3 Reasons “RoboCop” Remake Will Never Live Up To The Original [REVIEW]

    Comments:  | Leave A Comment

    RoboCop1

    It’s never easy trying to make a successful movie remake, but that hasn’t stopped Hollywood from cranking them out.  Director Jose Padhila takes on the 1987 classic “RoboCop,” which starred Peter Weller as a fresh-faced street cop gunned down on his first day of duty, only to be resurrected as a fearsome human-machine hybrid created to clean up the streets of Detroit.

    READ: 10 Actors of Color We’d Love To See In “Star Wars Episode VII”

    In this update,  Murphy (Joel Kinnaman)  is a “Dirty Harry” type police detective who messes with the wrong crime boss, Antoine Vallon (Patrick Garrow).  When Vallon strikes back, leaving Murphy at death’s door, OmniCorp CEO Raymond Sellars (Michael Keaton) finds his perfect guinea pig for a new type of law enforcement.

    RELATED: Samuel L. Jackson Steals The Show In “RoboCop” 

    While this remake certainly benefits from the bells and whistles of CGI (that black suit is the business!), ultimately “RoboCop” fails to live up to its predecessor.  Here are three reasons why this RoboCop 2.0 will never find a place in the sci-fi hall of fame:

    1. Joel Kinnaman

    While Kinnaman is undoubtedly  easy on the eyes, his performance barely had a pulse.  What made Weller’s RoboCop so compelling was his evolution from an idealistic police officer to bad ass crime fighter.  His transition from man to machine was informed with specific body movements and vocal intonations, whereas Kinnaman’s interpretation remained flat throughout.  The magic to “RoboCop” was the audience taking an emotional journey with Alex Murphy, as he painfully reconciled his humanity within his cybernetic body.  Kinnaman unfortunately fails to take us to the promised land. I mean, if you can’t even deliver the classic line “Dead or alive, you’re coming with me” with any conviction, you’re simply not worthy of carrying on the “RoboCop” legacy.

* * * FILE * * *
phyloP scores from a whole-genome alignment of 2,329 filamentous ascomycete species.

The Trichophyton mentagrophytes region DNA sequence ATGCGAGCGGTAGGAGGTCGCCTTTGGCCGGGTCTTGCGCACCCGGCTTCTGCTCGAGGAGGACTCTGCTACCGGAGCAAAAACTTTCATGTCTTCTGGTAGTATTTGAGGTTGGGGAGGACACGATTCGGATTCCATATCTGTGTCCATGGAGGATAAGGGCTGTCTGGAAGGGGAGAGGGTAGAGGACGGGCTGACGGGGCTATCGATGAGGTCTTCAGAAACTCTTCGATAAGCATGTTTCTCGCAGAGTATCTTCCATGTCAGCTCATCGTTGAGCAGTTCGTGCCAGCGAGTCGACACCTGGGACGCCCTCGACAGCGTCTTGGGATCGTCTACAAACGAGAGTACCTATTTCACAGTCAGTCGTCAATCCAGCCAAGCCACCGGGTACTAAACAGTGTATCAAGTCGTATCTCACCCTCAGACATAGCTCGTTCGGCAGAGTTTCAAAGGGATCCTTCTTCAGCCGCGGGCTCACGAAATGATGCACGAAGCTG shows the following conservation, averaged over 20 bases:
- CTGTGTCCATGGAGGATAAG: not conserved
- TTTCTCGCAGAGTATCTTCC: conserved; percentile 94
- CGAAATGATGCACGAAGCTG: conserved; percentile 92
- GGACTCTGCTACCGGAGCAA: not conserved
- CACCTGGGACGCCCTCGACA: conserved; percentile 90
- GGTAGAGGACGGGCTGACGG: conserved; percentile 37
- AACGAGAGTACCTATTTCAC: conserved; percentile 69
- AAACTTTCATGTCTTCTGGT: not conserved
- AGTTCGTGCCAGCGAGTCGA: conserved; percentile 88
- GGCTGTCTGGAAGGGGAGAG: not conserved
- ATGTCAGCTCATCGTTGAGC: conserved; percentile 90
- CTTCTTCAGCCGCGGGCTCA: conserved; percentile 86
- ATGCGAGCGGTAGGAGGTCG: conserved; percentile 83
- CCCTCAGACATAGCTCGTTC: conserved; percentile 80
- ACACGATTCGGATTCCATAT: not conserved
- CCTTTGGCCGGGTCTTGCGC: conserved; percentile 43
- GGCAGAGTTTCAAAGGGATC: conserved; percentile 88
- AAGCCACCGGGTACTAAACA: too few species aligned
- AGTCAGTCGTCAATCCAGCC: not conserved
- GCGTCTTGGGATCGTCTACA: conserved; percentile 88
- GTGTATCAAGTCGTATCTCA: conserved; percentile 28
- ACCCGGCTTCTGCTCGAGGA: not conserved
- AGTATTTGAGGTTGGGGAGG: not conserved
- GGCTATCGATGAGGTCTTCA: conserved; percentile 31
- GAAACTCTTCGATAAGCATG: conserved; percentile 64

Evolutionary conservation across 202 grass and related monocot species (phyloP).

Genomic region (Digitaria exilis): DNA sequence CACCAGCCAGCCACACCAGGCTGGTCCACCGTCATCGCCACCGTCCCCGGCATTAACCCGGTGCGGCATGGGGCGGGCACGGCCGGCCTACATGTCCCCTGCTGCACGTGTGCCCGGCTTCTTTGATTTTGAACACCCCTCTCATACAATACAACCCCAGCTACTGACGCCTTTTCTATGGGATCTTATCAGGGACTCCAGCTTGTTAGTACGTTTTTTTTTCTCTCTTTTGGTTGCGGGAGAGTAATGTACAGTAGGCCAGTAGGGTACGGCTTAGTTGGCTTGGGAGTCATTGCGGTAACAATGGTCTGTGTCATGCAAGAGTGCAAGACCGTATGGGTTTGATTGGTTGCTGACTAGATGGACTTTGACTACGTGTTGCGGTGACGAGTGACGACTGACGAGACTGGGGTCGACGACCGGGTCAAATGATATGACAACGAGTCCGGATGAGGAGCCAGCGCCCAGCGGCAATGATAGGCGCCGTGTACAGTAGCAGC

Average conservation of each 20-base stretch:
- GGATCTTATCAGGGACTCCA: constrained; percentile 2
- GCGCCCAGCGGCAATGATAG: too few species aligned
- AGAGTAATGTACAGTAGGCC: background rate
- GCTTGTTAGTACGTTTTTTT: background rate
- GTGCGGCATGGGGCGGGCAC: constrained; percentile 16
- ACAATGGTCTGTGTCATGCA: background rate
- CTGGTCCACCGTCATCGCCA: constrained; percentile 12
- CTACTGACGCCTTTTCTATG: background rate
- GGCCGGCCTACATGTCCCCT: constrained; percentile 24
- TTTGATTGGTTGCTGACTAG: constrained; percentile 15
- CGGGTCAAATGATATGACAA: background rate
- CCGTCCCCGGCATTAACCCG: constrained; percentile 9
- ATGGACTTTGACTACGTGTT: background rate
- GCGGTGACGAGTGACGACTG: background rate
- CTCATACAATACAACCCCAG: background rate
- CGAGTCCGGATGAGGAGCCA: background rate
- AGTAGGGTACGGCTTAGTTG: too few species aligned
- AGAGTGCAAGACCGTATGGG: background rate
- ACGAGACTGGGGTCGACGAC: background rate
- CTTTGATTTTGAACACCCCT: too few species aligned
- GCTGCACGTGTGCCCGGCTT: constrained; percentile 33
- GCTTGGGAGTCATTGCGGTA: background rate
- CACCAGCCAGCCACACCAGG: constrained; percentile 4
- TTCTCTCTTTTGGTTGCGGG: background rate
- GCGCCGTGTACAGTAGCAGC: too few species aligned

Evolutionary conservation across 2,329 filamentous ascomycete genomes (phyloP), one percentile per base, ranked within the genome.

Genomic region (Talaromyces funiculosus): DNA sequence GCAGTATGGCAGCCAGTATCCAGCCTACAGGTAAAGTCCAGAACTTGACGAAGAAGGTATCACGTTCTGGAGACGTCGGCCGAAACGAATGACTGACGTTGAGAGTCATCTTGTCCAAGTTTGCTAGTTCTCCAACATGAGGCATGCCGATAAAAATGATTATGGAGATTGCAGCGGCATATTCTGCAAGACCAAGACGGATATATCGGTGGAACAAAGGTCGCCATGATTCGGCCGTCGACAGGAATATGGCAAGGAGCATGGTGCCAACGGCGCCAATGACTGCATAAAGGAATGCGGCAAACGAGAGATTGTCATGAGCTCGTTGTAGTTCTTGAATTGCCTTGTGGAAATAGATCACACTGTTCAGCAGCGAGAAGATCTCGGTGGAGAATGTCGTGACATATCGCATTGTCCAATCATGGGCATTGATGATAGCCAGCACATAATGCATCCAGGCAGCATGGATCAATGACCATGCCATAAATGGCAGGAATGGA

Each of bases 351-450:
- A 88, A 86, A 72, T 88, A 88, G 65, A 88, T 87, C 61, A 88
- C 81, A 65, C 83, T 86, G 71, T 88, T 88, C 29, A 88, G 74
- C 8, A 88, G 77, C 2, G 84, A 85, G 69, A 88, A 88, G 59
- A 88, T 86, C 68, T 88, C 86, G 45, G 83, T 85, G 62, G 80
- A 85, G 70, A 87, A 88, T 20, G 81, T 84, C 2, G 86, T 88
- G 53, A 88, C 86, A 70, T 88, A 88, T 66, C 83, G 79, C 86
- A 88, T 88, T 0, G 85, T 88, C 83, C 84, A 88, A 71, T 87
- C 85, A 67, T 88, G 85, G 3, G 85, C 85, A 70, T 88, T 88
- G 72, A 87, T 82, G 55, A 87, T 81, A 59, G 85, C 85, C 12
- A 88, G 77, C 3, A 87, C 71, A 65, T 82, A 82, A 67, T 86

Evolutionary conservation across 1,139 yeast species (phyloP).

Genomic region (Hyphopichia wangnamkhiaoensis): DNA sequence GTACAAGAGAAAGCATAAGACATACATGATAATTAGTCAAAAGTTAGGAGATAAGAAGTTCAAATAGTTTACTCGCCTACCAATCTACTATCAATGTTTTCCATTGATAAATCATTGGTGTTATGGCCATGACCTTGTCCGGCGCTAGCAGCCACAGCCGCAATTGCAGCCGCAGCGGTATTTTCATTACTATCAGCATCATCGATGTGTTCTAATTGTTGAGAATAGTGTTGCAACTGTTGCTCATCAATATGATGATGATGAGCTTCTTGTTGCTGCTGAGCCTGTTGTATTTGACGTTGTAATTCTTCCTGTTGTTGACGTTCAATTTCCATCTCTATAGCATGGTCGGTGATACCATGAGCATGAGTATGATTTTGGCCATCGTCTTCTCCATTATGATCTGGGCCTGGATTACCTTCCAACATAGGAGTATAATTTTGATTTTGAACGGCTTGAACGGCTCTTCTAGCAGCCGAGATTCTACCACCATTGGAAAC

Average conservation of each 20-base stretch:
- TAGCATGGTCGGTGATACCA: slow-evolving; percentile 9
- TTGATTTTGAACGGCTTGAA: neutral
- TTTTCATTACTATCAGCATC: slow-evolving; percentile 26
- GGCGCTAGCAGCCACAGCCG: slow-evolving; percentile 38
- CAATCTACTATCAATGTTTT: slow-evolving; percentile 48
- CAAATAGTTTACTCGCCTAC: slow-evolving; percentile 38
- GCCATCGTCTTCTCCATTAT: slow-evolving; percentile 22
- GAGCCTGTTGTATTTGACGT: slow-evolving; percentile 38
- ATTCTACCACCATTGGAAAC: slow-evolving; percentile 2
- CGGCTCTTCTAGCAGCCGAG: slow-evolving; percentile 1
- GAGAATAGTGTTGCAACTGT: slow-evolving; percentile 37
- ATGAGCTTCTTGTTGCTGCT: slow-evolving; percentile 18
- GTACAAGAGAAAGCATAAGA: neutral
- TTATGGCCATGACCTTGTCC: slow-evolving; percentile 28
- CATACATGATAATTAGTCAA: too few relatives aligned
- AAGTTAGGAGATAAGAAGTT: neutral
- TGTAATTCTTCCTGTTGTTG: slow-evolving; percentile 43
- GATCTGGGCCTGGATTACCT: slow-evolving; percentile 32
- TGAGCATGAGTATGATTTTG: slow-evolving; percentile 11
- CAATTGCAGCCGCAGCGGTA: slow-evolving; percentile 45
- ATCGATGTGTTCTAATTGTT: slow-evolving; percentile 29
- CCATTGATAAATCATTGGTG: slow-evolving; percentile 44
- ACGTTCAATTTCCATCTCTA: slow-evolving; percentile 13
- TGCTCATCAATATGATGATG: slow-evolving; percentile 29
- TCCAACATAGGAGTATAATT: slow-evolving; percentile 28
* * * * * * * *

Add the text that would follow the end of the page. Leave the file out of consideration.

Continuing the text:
2.  The Villains

    What was so delicious about the original “RoboCop” were the levels of douchery displayed by both the corporate “suits” and the lower level street “thugs.”  The clash between older OCP exec Dick Jones (Ronny Cox) and his younger, opportunistic counterpart Bob Morton (Miguel Ferrer)  made for some great scenery chewing.  Clarence Boddicker (Kurtwood Smith) and his gang of not so merry men were absolutely ruthless, as witnessed by their use of Murphy for target practice.  In this 2014 update,  Michael Keaton brings a certain charisma as a capitalist magnate, but his villainry (as well as Antoine Vallon’s)  is dialed down to almost zero, making his final confrontation against Robocop  that much more anti-climactic.

    3.  That PG-13 Rating 

    What was brilliant about the the original  ”RoboCop”  was its depiction of a dystopian future that eerily mirrored today’s society. The graphic violence served two purposes;  first to justify the drastic measures taken in building this modern-day techno-Frankenstein and to provide a an emotional catharsis to the audience when Murphy finally exacts his revenge.    This sanitized update doesn’t give viewers a sense of urgency for the RoboCop program, but more a not so hidden agenda to promote (or debate) the U.S. use of drone strikes in the Middle East. While that’s definitely a debate worth having, “RoboCop” just isn’t smart enough to tackle such a controversial topic.

    ReBecca Theodore-Vachon is the Film/TV Editor for TheUrbanDaily.com and contributor to RogerEbert.com. You can find her on Twitter: @FilmFatale_NYC

    GET THE LATEST IN ENTERTAINMENT NEWS ON THE URBAN DAILY! 

    Kevin Hart, Regina King Reveal The Trouble With Working Together [EXCLUSIVE VIDEO]

    Philip Seymour Hoffman Was Supposed To Be Roger Ebert 

    How “The Lego Movie” Built Itself  Into A Blockbuster

    Originally seen on http://theurbandaily.com/

    Tags: » » » »

    Comments

    blog comments powered by Disqus
    Follow

    Get every new post delivered to your Inbox.

    Join 191 other followers